Happpy Birthday to Randolph Scott!
Scott (1898 – 1987) has long been my favorite western actor, especially in the films that he made from 1956 to 1960 with director Budd Boetticher. In those films, Scott, at an age when most leading men were winding down their careers, managed to revive his—and cement his place in cinema history. The Scott-Boetticher films are edgy, especially for the 1950s. Scott’s characters are not-quite-heroes; the villains are evil, but complex.
Quentin Tarantino says that acknowledged the influence of the Boetticher films on his own work by naming one of the characters in Kill Bill, Budd.sa
With a screenplay by Detroit native Elmore Leonard, The Tall T is my favorite Randolph Scott film. It’s what you might expect from Leonard—dark and complex, with interesting characters. In The Tall T, Scott is captured—along with the other passengers on a stagecoach—by a group of outlaws led by Richard Boone. Some of the gang members are homicidal maniacs, but Scott and Boone recognize in each other kindred spirits who, but for the kidnapping, might have been friends.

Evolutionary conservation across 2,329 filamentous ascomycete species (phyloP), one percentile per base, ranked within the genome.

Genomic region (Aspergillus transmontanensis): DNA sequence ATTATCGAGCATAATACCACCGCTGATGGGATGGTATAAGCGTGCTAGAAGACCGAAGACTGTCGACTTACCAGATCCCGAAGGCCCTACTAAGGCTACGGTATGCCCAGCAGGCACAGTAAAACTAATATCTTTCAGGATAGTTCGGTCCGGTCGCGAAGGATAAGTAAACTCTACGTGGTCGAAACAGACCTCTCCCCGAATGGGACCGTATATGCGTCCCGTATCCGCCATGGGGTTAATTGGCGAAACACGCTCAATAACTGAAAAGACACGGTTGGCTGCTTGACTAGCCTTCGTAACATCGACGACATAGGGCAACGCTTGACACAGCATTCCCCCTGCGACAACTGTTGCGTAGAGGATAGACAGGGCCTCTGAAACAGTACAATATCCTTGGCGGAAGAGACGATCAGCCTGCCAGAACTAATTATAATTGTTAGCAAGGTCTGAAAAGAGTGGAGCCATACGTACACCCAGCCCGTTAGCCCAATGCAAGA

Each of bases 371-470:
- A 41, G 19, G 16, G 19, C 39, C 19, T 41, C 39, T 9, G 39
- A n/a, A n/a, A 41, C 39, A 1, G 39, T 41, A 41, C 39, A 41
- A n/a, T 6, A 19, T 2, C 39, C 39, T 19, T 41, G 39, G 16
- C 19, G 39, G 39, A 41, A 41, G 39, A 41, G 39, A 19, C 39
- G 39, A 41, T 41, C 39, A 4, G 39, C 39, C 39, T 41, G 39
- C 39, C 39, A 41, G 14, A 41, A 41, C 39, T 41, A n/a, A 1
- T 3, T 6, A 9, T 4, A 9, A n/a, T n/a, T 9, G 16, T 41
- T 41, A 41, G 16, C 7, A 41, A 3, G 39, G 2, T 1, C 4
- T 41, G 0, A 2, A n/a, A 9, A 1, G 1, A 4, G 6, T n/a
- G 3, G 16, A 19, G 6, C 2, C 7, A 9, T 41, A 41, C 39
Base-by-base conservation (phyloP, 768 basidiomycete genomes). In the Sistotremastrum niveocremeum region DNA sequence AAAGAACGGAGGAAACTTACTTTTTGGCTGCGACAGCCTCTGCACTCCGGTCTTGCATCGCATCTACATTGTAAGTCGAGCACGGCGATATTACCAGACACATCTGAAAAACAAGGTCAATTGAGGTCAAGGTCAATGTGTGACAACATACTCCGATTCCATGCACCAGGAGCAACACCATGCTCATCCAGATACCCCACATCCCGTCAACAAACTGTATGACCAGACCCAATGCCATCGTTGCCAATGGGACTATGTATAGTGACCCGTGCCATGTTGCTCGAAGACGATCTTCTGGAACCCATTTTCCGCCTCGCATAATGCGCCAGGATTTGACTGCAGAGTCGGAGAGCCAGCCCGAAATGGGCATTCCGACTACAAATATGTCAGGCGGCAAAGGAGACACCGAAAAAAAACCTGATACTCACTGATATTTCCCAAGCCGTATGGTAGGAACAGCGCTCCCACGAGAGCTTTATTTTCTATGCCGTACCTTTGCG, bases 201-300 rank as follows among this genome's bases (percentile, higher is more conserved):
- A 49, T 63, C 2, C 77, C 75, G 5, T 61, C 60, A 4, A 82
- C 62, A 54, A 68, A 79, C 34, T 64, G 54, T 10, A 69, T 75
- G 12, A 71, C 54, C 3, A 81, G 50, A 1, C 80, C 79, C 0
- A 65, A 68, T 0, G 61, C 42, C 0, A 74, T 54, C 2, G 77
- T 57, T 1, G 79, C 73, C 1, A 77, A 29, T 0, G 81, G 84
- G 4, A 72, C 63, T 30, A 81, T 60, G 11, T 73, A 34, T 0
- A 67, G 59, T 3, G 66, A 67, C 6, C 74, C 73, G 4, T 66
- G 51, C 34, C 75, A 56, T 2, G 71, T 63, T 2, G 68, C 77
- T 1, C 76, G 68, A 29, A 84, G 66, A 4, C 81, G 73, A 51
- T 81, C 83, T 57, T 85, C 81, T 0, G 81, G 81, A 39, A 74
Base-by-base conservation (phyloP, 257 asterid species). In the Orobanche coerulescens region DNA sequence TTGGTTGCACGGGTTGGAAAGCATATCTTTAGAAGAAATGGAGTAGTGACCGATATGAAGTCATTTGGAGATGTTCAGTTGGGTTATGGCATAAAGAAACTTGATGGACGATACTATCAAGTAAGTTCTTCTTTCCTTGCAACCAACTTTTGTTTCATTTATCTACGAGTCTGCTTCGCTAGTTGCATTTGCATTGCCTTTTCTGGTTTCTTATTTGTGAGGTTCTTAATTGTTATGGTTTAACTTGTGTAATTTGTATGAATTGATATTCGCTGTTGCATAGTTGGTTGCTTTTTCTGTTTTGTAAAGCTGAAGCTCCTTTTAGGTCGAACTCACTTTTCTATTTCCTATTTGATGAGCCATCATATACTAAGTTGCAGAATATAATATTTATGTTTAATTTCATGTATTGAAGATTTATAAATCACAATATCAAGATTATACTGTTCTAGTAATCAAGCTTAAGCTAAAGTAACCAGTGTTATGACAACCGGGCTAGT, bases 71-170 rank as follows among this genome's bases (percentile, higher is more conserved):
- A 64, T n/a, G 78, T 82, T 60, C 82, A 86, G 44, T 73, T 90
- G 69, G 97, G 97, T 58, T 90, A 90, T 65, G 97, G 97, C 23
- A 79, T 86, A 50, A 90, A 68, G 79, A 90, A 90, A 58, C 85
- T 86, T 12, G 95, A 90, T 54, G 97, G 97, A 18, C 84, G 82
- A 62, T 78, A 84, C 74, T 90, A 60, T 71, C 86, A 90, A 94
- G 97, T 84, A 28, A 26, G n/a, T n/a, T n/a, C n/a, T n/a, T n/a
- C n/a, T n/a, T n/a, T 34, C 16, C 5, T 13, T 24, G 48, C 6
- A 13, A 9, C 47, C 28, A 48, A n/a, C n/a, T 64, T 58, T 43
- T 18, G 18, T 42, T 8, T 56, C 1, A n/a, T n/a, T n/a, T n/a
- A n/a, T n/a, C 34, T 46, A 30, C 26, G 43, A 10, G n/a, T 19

Scott retired from film in 1962, after making Ride The High Country, a film by Sam Peckinpah. It was the director’s first feature film, and a tribute to the passing of the old west. In it, Scott and Joel McCrae play a pair of over-the-hill gunfighters who are hired to escort a shipment of gold. Scott plans to doublecross his friend McCrae and steal the gold, but in the end does the right thing. The ending of Ride The High Country is quite emotional and always leaves me with a tear in my eye.
Scott was a good golfer—a six handicapper—who played in the first Crosby Clambake in 1937 at the Rancho Santa Fe Golf Club near San Diego. He also was a course designer, having laid out the Creste Verde Golf club in 1927.
The photo above shows Scott in 1962. I believe that the woman in the cart is his wife—I’ve seen her in other photos. (photo from Flickr) I’ve also seen—but have not been able to find—a couple of photos of Scott in golf attire and one with Gene Littler at the Crosby. I’d like to have copies of those for my wall.
Scott’s reputation has taken a bit of a beating in recent years as he has become sort of a gay icon. The rumors stem from the ten years that he shared a beach house with Cary Grant— a place known as Bachelor Hall. If you run a search, you’ll find plenty of photos of Scott and Grant originating from alternative lifestyle websites. Grant and Scott, however, always denied the rumors—and certainly had more than their share of romantic trysts with leading starlets. Scott friend and director Budd Boetticher has this to say about the rumors: “Bullshit.”
But it doesn’t matter. Scott’s legacy is in his film, not his social life. And his films are timeless.